Government

Sale of Green Investment Bank contributes to fall in green spending, say MPs

A new report from Parliament’s Environmental Audit Committee (EAC) suggests that the government’s sale of the Green Investment Bank (GIB) has contributed to a fall in green investment over the past two years, with investment in clean energy falling by 56 per cent. This means that annual investment in clean energy is now at its lowest since 2008.

The EAC’s report, released on 16 May, calls on ministers to publish a plan to secure the investment needed to meet the UK’s carbon budgets, with the Committee claiming that the government’s Clean Growth Strategy will lead to a shortfall in meeting the fourth and fifth carbon budgets between 2023-2032, even if all current policies are delivered in full.

The report  also says that it is likely that changes to low-carbon energy policy in 2015 undermined investor confidence and led to a reduction in the number of projects in development, and that ministers should find new ways to support councils to mobilise investment in low-carbon projects.Sale of Green Investment Bank contributes to fall in green spending, say MPs

The GIB

Cited as being one of the key factors in the dramatic fall in green investment, it appears that fears voiced about the sale of the GIB to Australian investment firm Macquarie Group are being realised. Established in 2012, the GIB was a non-departmental body intended to address a lack of private investment in the green economy by providing public investment (and encouraging private investment) in green infrastructure projects. However, it was sold in 2017 to private investors to increase its access to capital. In March this year, a report by the House of Commons Public Accounts Committee (PAC) claimed that there was ‘no guarantee’ that the GIB would live up to its original aims because when sold ‘its green intentions were not sufficiently protected.’

The report also argued that measures put in place by the Department for Business, Energy & Industrial Strategy (BEIS) to ensure the GIB was an ‘enduring institution’ were insufficient. While the now rebranded Green Investment Group (GIG) has stated its commitment to upholding the initial ambitions of the GIB, it is still unclear whether the company will continue to support the government’s energy policy or climate change goals. PAC Deputy Chair Sir Geoffrey Clifton-Brown commented at the time: “This was a UK initiative but the rebranded GIG is not bound to invest in the UK’s energy policy at all, nor to invest in the kind of technologies that support its climate objectives.”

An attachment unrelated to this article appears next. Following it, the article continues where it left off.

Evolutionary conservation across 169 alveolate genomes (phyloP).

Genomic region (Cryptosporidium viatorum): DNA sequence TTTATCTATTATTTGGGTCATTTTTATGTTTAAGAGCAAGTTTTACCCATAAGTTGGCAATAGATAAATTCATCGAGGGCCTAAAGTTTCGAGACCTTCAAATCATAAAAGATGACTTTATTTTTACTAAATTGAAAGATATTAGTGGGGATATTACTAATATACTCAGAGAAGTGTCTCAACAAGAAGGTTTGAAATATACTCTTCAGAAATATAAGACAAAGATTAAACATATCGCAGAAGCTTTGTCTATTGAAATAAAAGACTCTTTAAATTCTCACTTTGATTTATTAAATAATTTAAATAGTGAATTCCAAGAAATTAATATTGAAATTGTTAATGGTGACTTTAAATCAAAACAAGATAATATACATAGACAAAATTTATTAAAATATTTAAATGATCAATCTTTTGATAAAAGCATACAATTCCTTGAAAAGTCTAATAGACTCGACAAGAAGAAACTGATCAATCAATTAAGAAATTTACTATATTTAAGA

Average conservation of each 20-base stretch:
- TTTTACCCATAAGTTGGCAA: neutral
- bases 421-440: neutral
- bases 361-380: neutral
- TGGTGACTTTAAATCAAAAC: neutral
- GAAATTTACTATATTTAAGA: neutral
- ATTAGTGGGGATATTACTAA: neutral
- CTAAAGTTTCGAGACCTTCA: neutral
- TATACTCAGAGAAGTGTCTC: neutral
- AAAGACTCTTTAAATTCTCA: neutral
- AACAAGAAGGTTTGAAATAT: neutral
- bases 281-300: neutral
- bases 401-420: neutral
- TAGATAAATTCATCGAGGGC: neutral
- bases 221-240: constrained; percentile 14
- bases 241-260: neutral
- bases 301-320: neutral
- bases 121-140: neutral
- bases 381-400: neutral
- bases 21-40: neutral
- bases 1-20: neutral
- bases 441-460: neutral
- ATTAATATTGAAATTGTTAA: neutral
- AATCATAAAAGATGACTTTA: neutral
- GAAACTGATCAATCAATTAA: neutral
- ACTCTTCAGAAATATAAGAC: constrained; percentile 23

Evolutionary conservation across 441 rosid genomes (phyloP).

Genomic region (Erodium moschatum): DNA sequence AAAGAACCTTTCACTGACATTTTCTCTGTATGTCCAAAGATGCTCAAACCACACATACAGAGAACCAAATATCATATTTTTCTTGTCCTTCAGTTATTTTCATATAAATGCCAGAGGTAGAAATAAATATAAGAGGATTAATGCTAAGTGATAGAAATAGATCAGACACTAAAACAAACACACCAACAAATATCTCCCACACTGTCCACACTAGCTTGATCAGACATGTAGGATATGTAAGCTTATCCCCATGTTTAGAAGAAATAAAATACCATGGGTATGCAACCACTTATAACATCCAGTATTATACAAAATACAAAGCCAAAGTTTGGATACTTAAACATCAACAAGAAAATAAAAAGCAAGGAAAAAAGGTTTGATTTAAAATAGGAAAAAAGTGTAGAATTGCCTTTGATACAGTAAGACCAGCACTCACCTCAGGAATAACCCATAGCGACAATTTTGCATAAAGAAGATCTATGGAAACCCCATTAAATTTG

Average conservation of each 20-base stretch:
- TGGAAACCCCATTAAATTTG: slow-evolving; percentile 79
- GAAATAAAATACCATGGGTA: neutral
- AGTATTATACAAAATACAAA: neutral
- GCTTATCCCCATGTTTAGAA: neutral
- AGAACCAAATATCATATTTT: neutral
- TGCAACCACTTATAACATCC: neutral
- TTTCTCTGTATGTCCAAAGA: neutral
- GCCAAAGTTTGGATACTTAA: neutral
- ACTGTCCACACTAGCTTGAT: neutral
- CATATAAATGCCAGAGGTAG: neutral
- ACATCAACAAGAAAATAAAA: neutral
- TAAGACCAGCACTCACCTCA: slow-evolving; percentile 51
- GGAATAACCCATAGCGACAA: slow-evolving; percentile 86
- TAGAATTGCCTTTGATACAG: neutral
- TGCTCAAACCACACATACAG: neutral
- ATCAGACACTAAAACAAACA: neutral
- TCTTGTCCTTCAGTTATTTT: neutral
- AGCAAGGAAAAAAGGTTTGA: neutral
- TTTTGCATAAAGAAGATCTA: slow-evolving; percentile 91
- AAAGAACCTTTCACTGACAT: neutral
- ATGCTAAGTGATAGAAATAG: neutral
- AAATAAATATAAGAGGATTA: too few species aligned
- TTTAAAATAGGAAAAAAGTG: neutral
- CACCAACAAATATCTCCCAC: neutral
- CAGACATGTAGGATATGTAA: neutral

Reduction in European Investment Bank lending

Another of the report’s key findings is that there has been a significant reduction in European Investment Bank lending following the results of the 2016 Brexit referendum. It states that, in response, the UK Government should negotiate to maintain the UK’s relationship with the European Investment Bank, which would allow riskier early-stage green infrastructure projects in the UK continued access to development bank finance.

This finding is further evidence that Brexit – and a lack of clarity regarding the post-Brexit outlook – continues to create difficulties and pose a threat to the resources and waste sector. In January, Greener UK, a coalition of 13 major environmental organisations, stated in its Brexit Risk Tracker that budget cuts and a lack of funding at the Department for Environment, Food and Rural Affairs (Defra) could seriously undermine government plans for waste and resources policy after Brexit, while a PAC report released earlier this month found that continued uncertainty over what the UK’s departure from the EU will mean in practice is significantly impeding the department’s preparations.

The importance of resource efficiency

While the report calls for more investment in renewable energy, it is worth noting that a report released last week by independent environmental think tank Green Alliance has claimed that, contrary to current government policy, the quickest way of reducing the UK’s carbon emissions and meeting upcoming budgets would be to improve resource efficiency. It states that larger carbon savings can be achieved by a more indirect approach than that which the government is currently using, examining policies to improve how we use and reuse resources, ‘putting less in’ and ‘getting more out’ of supply chains.

You can view the full EAC report on green finance on the Parliament website.

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